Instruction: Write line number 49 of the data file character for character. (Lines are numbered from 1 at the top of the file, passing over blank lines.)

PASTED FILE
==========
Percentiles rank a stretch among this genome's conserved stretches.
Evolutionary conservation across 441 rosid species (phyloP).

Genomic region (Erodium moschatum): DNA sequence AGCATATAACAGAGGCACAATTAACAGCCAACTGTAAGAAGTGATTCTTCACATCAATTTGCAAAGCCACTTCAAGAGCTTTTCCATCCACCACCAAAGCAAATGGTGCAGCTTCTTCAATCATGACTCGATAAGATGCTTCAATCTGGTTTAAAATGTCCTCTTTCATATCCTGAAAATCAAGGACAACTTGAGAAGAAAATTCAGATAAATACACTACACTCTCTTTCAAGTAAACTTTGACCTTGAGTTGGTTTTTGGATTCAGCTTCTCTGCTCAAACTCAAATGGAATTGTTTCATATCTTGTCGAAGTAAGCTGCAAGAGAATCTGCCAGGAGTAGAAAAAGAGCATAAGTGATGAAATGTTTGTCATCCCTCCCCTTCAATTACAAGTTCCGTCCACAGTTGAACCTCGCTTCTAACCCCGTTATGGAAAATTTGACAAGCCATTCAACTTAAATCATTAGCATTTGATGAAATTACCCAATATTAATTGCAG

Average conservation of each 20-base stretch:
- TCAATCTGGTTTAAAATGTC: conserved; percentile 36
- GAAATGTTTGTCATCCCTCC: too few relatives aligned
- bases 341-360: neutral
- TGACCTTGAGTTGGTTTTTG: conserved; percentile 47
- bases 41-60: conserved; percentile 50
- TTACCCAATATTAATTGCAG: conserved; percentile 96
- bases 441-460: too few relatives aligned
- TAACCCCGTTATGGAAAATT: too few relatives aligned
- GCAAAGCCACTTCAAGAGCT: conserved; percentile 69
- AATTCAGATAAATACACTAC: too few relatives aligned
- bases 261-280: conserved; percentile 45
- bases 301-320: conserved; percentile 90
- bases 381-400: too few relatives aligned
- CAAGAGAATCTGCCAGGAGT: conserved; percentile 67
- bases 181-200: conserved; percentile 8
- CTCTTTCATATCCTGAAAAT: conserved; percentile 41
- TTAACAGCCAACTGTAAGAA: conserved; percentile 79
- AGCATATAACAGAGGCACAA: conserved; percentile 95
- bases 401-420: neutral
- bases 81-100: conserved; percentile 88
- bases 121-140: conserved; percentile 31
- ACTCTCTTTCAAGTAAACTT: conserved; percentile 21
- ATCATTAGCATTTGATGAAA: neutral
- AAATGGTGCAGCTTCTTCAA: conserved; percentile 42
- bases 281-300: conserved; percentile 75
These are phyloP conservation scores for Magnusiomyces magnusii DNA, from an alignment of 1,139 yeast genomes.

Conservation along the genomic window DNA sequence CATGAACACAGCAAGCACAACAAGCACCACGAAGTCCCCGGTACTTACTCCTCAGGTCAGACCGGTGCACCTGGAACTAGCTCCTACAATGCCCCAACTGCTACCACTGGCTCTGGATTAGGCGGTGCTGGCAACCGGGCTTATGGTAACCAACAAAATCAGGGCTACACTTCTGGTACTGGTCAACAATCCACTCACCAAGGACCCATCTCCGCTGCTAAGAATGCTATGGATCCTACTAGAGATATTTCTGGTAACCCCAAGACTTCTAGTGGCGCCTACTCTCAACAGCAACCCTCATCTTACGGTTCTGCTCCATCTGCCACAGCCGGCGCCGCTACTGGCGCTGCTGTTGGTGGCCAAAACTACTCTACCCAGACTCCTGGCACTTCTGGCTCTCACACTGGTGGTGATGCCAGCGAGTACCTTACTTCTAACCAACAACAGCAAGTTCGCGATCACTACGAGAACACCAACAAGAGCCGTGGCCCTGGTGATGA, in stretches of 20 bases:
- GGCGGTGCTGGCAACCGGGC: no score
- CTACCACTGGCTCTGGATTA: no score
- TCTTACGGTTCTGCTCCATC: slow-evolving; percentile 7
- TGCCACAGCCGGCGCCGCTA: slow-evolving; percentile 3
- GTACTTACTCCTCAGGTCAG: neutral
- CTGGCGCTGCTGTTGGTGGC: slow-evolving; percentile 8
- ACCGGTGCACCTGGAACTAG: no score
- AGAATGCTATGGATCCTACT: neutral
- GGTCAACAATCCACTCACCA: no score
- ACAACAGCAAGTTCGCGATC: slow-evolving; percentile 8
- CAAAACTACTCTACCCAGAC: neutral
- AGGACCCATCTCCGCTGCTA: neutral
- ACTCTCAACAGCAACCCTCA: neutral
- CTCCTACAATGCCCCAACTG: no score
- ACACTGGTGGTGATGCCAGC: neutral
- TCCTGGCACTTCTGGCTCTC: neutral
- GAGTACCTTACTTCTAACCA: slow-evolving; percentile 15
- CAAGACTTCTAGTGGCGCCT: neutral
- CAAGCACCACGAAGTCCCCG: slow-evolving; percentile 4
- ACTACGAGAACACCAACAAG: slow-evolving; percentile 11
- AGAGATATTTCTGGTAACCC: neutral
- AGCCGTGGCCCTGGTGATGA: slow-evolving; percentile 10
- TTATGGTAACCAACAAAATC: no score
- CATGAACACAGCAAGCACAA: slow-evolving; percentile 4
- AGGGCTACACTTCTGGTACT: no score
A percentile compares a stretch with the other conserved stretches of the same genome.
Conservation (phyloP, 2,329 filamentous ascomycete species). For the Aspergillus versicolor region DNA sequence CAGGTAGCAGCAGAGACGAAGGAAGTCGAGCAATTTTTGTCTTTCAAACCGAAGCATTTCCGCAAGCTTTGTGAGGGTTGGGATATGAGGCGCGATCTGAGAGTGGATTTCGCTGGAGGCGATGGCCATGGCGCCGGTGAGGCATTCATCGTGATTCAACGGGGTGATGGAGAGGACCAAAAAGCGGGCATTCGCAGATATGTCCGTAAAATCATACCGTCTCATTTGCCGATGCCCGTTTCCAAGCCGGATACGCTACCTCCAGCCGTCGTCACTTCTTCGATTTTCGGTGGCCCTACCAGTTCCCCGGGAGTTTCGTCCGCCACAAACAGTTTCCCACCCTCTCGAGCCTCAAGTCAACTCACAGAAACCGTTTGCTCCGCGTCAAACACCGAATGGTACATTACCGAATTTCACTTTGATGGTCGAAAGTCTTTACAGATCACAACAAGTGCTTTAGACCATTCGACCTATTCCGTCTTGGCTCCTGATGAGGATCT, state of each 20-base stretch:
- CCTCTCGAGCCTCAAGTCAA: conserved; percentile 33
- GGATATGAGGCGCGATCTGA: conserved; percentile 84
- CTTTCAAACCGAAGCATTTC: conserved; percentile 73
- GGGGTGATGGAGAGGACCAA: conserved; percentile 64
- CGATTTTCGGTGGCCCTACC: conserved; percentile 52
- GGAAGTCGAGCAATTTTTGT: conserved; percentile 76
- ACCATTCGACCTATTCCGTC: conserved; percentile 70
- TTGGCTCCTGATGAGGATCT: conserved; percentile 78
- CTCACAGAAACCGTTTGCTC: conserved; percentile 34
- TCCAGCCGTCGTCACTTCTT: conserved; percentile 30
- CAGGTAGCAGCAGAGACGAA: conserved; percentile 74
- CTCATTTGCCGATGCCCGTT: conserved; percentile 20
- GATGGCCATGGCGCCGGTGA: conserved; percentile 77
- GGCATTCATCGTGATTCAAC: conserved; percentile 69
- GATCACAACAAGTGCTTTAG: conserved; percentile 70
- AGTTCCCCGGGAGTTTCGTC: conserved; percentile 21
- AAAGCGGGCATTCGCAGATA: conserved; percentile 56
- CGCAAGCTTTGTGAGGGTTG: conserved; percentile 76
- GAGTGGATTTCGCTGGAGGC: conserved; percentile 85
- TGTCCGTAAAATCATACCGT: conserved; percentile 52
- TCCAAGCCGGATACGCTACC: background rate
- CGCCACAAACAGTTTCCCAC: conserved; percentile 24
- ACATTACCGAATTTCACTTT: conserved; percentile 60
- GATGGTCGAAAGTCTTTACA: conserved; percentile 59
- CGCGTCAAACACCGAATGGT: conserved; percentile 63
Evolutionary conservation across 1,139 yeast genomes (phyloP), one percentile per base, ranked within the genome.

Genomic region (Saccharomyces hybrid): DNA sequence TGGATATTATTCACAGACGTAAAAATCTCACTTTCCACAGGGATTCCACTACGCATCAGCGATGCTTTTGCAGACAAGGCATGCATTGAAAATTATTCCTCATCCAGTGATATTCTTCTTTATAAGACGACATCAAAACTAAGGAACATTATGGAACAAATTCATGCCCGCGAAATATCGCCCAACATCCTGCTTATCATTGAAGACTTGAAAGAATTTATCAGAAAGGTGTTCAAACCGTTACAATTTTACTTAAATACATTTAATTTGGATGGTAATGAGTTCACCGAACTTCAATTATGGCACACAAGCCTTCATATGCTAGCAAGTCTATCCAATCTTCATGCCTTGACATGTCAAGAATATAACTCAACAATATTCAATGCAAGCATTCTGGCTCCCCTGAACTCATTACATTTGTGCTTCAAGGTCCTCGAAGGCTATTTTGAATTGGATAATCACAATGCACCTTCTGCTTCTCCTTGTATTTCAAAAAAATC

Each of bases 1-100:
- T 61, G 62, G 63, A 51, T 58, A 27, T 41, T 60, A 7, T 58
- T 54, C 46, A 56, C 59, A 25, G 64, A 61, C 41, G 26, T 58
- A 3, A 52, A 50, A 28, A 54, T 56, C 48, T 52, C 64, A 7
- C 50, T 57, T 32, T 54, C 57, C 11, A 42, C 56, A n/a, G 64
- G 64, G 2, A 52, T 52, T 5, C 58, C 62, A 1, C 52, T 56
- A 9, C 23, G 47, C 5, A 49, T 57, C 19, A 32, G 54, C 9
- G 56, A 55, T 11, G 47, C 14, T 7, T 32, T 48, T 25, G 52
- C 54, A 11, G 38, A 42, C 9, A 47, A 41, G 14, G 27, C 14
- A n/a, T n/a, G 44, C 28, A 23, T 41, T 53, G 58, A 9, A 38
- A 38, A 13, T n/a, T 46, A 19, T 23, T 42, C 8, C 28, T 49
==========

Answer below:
- CAAGACTTCTAGTGGCGCCT: neutral